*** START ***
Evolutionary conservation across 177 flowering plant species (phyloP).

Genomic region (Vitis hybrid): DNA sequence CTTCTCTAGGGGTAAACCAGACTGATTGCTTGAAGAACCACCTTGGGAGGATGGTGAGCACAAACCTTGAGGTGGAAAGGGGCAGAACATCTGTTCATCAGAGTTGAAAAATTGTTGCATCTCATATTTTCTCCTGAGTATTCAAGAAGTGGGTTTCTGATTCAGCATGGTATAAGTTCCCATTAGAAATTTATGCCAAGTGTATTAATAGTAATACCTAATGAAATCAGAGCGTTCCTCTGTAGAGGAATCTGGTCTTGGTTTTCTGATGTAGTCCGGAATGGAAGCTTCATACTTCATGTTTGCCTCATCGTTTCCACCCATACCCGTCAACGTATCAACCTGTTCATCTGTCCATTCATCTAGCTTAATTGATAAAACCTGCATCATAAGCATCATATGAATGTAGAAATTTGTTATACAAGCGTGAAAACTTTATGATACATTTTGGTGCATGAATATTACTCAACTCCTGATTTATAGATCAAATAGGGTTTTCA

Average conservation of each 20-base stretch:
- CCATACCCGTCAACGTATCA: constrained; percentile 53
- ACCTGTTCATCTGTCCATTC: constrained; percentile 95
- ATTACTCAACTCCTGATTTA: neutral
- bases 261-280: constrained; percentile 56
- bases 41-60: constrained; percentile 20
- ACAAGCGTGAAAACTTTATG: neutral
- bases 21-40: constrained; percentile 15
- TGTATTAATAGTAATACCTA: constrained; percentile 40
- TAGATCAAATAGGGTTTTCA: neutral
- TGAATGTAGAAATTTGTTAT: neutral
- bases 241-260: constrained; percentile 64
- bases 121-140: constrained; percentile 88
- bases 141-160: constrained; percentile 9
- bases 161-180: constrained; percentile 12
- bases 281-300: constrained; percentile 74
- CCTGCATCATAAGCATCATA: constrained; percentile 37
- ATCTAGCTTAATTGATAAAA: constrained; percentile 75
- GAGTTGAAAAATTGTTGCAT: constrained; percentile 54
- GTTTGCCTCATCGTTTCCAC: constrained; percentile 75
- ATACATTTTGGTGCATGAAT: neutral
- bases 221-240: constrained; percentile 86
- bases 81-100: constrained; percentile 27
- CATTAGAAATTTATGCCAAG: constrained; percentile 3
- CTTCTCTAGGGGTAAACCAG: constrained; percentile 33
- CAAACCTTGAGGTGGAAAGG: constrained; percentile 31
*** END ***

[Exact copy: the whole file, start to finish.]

Evolutionary conservation across 177 flowering plant species (phyloP).

Genomic region (Vitis hybrid): DNA sequence CTTCTCTAGGGGTAAACCAGACTGATTGCTTGAAGAACCACCTTGGGAGGATGGTGAGCACAAACCTTGAGGTGGAAAGGGGCAGAACATCTGTTCATCAGAGTTGAAAAATTGTTGCATCTCATATTTTCTCCTGAGTATTCAAGAAGTGGGTTTCTGATTCAGCATGGTATAAGTTCCCATTAGAAATTTATGCCAAGTGTATTAATAGTAATACCTAATGAAATCAGAGCGTTCCTCTGTAGAGGAATCTGGTCTTGGTTTTCTGATGTAGTCCGGAATGGAAGCTTCATACTTCATGTTTGCCTCATCGTTTCCACCCATACCCGTCAACGTATCAACCTGTTCATCTGTCCATTCATCTAGCTTAATTGATAAAACCTGCATCATAAGCATCATATGAATGTAGAAATTTGTTATACAAGCGTGAAAACTTTATGATACATTTTGGTGCATGAATATTACTCAACTCCTGATTTATAGATCAAATAGGGTTTTCA

Average conservation of each 20-base stretch:
- CCATACCCGTCAACGTATCA: constrained; percentile 53
- ACCTGTTCATCTGTCCATTC: constrained; percentile 95
- ATTACTCAACTCCTGATTTA: neutral
- bases 261-280: constrained; percentile 56
- bases 41-60: constrained; percentile 20
- ACAAGCGTGAAAACTTTATG: neutral
- bases 21-40: constrained; percentile 15
- TGTATTAATAGTAATACCTA: constrained; percentile 40
- TAGATCAAATAGGGTTTTCA: neutral
- TGAATGTAGAAATTTGTTAT: neutral
- bases 241-260: constrained; percentile 64
- bases 121-140: constrained; percentile 88
- bases 141-160: constrained; percentile 9
- bases 161-180: constrained; percentile 12
- bases 281-300: constrained; percentile 74
- CCTGCATCATAAGCATCATA: constrained; percentile 37
- ATCTAGCTTAATTGATAAAA: constrained; percentile 75
- GAGTTGAAAAATTGTTGCAT: constrained; percentile 54
- GTTTGCCTCATCGTTTCCAC: constrained; percentile 75
- ATACATTTTGGTGCATGAAT: neutral
- bases 221-240: constrained; percentile 86
- bases 81-100: constrained; percentile 27
- CATTAGAAATTTATGCCAAG: constrained; percentile 3
- CTTCTCTAGGGGTAAACCAG: constrained; percentile 33
- CAAACCTTGAGGTGGAAAGG: constrained; percentile 31